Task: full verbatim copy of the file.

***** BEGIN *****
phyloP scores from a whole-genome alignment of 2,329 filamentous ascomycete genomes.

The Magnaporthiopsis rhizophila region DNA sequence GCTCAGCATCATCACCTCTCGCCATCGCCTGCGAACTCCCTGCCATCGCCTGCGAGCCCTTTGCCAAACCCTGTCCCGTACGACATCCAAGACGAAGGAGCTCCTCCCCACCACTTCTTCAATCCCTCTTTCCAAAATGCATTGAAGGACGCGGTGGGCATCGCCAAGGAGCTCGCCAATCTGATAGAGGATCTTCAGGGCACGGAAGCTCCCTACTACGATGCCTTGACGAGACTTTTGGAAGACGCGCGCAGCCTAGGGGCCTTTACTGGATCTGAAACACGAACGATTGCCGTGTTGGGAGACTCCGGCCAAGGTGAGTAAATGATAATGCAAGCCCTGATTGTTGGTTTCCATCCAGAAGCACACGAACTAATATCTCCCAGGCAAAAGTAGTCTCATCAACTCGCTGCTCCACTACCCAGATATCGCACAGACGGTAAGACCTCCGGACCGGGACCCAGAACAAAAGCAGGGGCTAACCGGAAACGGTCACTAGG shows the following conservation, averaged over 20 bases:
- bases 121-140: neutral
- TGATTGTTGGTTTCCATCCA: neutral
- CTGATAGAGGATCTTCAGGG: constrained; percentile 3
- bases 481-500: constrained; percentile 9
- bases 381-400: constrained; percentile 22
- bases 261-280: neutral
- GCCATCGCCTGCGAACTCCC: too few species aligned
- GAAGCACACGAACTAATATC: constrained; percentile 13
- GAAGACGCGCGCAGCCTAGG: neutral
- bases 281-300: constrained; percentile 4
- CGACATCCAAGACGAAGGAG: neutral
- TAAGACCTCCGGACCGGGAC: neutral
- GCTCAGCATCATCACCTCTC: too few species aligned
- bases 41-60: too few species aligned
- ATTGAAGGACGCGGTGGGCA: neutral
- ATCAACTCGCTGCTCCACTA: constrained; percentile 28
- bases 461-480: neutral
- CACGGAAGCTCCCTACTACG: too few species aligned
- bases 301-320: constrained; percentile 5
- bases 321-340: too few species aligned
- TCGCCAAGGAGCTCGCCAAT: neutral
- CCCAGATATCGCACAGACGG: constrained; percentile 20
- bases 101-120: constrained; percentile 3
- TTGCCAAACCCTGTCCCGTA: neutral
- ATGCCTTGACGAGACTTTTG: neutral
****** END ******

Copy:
phyloP scores from a whole-genome alignment of 2,329 filamentous ascomycete genomes.

The Magnaporthiopsis rhizophila region DNA sequence GCTCAGCATCATCACCTCTCGCCATCGCCTGCGAACTCCCTGCCATCGCCTGCGAGCCCTTTGCCAAACCCTGTCCCGTACGACATCCAAGACGAAGGAGCTCCTCCCCACCACTTCTTCAATCCCTCTTTCCAAAATGCATTGAAGGACGCGGTGGGCATCGCCAAGGAGCTCGCCAATCTGATAGAGGATCTTCAGGGCACGGAAGCTCCCTACTACGATGCCTTGACGAGACTTTTGGAAGACGCGCGCAGCCTAGGGGCCTTTACTGGATCTGAAACACGAACGATTGCCGTGTTGGGAGACTCCGGCCAAGGTGAGTAAATGATAATGCAAGCCCTGATTGTTGGTTTCCATCCAGAAGCACACGAACTAATATCTCCCAGGCAAAAGTAGTCTCATCAACTCGCTGCTCCACTACCCAGATATCGCACAGACGGTAAGACCTCCGGACCGGGACCCAGAACAAAAGCAGGGGCTAACCGGAAACGGTCACTAGG shows the following conservation, averaged over 20 bases:
- bases 121-140: neutral
- TGATTGTTGGTTTCCATCCA: neutral
- CTGATAGAGGATCTTCAGGG: constrained; percentile 3
- bases 481-500: constrained; percentile 9
- bases 381-400: constrained; percentile 22
- bases 261-280: neutral
- GCCATCGCCTGCGAACTCCC: too few species aligned
- GAAGCACACGAACTAATATC: constrained; percentile 13
- GAAGACGCGCGCAGCCTAGG: neutral
- bases 281-300: constrained; percentile 4
- CGACATCCAAGACGAAGGAG: neutral
- TAAGACCTCCGGACCGGGAC: neutral
- GCTCAGCATCATCACCTCTC: too few species aligned
- bases 41-60: too few species aligned
- ATTGAAGGACGCGGTGGGCA: neutral
- ATCAACTCGCTGCTCCACTA: constrained; percentile 28
- bases 461-480: neutral
- CACGGAAGCTCCCTACTACG: too few species aligned
- bases 301-320: constrained; percentile 5
- bases 321-340: too few species aligned
- TCGCCAAGGAGCTCGCCAAT: neutral
- CCCAGATATCGCACAGACGG: constrained; percentile 20
- bases 101-120: constrained; percentile 3
- TTGCCAAACCCTGTCCCGTA: neutral
- ATGCCTTGACGAGACTTTTG: neutral